Hines laces up director's shoes
His 'Red Sneakers' fable is charming and funny; quirky 'Cold Climate' delights
Be careful what you wish for, goes the old aphorism: You just might get it.
That's what happens to the young hero of The Red Sneakers, a Showtime Original Picture for All Ages (Feb. 10, 8-10 p.m.), and what he learns is that dreams are made of the stuff of real life. It's actor-dancer Gregory Hines' directorial debut, and the end result bodes well for his future projects.
The family picture concerns a charming and funny bright kid named Reggie Reynolds (Dempsey Pappion), who loves his mom and (surprise) his little sister.
He's a gifted math student, but all he wants is to be a basketball champ. Unfortunately, his game is so poor that he can't even make the team. Taunted by the talented Roscoe, he finds himself down in the dumps, literally, when he meets a junkyard owner with a twinkle in his eye. Zeke (Mr. Hines) gives Reggie a pair of red sneakers with a special talent of their own.
Suddenly, Reggie is shooting like a pro. In fact, he doesn't really need the rest of the team. But his sudden success doesn't sit well with Reggie himself. And when his sneakers disappear before the big game, Reggie suddenly realizes that his own genuine gifts can help others.
Mr. Hines was looking for a directing project when Showtime sent him the "Red Sneakers" script for its first-time director's showcase.
"I got the script, and I related to it," Hines says in a recent interview. "I enjoyed it. I felt like I could do it. Even though I was a mediocre basketball player, I understand the game. And I understand what it means to be a parent and have a child who goes through the self-image problems all kids go through."
There were so many aspects of the story that would be enriched by the prospect of the family watching it and enjoying it, he says. He liked the fact that the brother-sister relationship is not the usual clichéd bicker-fest.
"Even the actors were happy they weren't bickering all the time," he says. "They felt good about the fact that Reggie's sister is the only one he can confide in, and he felt for his sister when she was being teased by the other girls about dancing."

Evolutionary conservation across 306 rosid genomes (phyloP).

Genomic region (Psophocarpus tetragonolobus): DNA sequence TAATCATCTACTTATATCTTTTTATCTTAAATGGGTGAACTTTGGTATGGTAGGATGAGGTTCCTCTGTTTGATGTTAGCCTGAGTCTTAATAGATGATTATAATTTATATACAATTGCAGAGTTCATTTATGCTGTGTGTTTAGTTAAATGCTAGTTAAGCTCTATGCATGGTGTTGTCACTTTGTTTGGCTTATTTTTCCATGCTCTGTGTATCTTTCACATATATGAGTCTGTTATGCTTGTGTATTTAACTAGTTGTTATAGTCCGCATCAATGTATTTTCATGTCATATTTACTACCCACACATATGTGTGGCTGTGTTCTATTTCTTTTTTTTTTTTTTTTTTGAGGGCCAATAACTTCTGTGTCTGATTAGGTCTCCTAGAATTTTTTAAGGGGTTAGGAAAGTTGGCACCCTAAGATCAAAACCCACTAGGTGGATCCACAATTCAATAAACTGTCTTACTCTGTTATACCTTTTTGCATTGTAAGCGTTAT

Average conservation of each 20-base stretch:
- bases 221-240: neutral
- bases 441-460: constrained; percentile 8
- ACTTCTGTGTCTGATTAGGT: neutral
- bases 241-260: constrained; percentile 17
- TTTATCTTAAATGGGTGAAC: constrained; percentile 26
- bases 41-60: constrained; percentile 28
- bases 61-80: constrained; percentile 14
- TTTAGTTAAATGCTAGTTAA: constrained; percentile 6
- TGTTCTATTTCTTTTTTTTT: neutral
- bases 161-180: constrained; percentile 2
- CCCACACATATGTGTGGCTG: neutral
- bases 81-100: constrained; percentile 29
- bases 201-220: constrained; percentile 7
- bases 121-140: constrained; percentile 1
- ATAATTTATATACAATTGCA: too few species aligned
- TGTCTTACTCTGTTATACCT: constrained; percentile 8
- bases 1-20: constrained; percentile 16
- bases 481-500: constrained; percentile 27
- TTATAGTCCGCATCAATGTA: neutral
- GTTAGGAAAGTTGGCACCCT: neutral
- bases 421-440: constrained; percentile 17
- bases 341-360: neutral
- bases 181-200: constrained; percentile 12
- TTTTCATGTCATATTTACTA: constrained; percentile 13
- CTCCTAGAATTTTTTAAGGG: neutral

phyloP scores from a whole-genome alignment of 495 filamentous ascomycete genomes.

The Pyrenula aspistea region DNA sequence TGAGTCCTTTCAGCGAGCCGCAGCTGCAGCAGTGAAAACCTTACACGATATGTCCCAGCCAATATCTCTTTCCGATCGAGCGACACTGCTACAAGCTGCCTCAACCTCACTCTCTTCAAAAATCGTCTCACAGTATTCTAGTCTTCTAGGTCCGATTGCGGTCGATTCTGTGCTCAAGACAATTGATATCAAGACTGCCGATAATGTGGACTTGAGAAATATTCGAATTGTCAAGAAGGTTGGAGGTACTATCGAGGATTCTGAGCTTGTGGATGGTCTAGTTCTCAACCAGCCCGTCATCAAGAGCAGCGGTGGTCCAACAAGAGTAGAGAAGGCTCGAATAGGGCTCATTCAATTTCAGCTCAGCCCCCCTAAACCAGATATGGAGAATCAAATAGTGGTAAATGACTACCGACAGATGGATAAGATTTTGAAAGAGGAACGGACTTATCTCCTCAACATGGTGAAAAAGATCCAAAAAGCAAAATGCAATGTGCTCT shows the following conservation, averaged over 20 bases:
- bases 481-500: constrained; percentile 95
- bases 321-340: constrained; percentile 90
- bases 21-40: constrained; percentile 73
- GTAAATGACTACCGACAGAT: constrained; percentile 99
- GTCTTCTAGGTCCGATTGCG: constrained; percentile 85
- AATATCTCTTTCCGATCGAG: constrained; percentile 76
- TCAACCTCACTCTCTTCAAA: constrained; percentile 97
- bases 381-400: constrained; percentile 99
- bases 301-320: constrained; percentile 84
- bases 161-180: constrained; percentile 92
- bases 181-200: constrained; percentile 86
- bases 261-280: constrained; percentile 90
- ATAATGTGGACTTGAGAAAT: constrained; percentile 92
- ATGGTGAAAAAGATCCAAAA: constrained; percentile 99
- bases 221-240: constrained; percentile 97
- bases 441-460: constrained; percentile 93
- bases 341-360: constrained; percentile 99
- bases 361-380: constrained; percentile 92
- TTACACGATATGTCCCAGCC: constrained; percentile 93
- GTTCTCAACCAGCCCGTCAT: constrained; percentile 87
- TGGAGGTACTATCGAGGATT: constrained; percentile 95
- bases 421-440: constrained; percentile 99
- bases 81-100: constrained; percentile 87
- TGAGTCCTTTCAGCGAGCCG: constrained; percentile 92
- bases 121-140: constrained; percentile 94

But the real issue for Hines is that too many kids dream about a life in sports and don't nurture their real strengths.
"I'm well aware that in our culture today there are a lot of young boys for whom the dream of getting a college scholarship and going to the NBA is ultimately a negative - very few people ever get that far," he says.
What kids need to do is work with what they have, he says, and have faith in themselves and their talents. If they love basketball and want to play, great. But they still have to look at what their gifts are.
"In our film, Reggie's true gift is math," Hines says. "He was getting positive feedback from his family, from his teachers, and even colleges. But he wanted to be a basketball star and felt that he could be popular and follow that dream. On the other side of the coin, Roscoe needs that basketball scholarship just to go to college to have a better life."
Hines plays the magical Zeke with a certain glee. Zeke is a wizard: He helps people find out things they already know, Hines says. Zeke wasn't going to tell Reggie he shouldn't play basketball: He presented him with the opportunity to see for himself what he really wanted.
Zeke gave Hines a gift, too.
"I do have dreams about directing a feature film that I star in, and this was an opportunity for me to direct something and be in it without a huge responsibility as an actor," he says.
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The families depicted in Masterpiece Theatre's Love in a Cold Climate (Feb. 11 and 18, 9-10:30 p.m.), based on Nancy Mitford's descriptions of her own eccentric family, are upper-crust and mostly just plain nuts. They are a charming, annoying, and headstrong lot, but well-adjusted they are not.
Particularly delightful is Alan Bates as a huffing, puffing snob who thinks an old established family with a German last name must still be "foreigners." But when his beautiful daughter, Linda, marries the "foreign" banker against his will, he forgives her.
Not so lucky is her friend Polly, who hates her mother so much she marries Mom's boyfriend. His name is Boy Dougdale. Alas, he is gay. So Polly runs off with another man, but not before her mother disinherits her. Linda's marriage likewise dissolves. Later, she marries a communist, and that doesn't work either. At last, she finds the love of her life just as World War II breaks out.
While pretty Polly and darling Linda have their unhappy adventures with men, the narrator, their dearest friend Fanny (Rosamund Pike captures the essence of knowing innocence) marries happily and witnesses the misfortunes of her friends with such tender compassion that she manifests most of the sanity of the whole story. And that is finally why this film matters. It is Fanny with whom we identify. And it is Fanny in all her guileless affection that makes these troubled friends and family worth knowing. Through her eyes, they are all fabulously interesting and oh so human.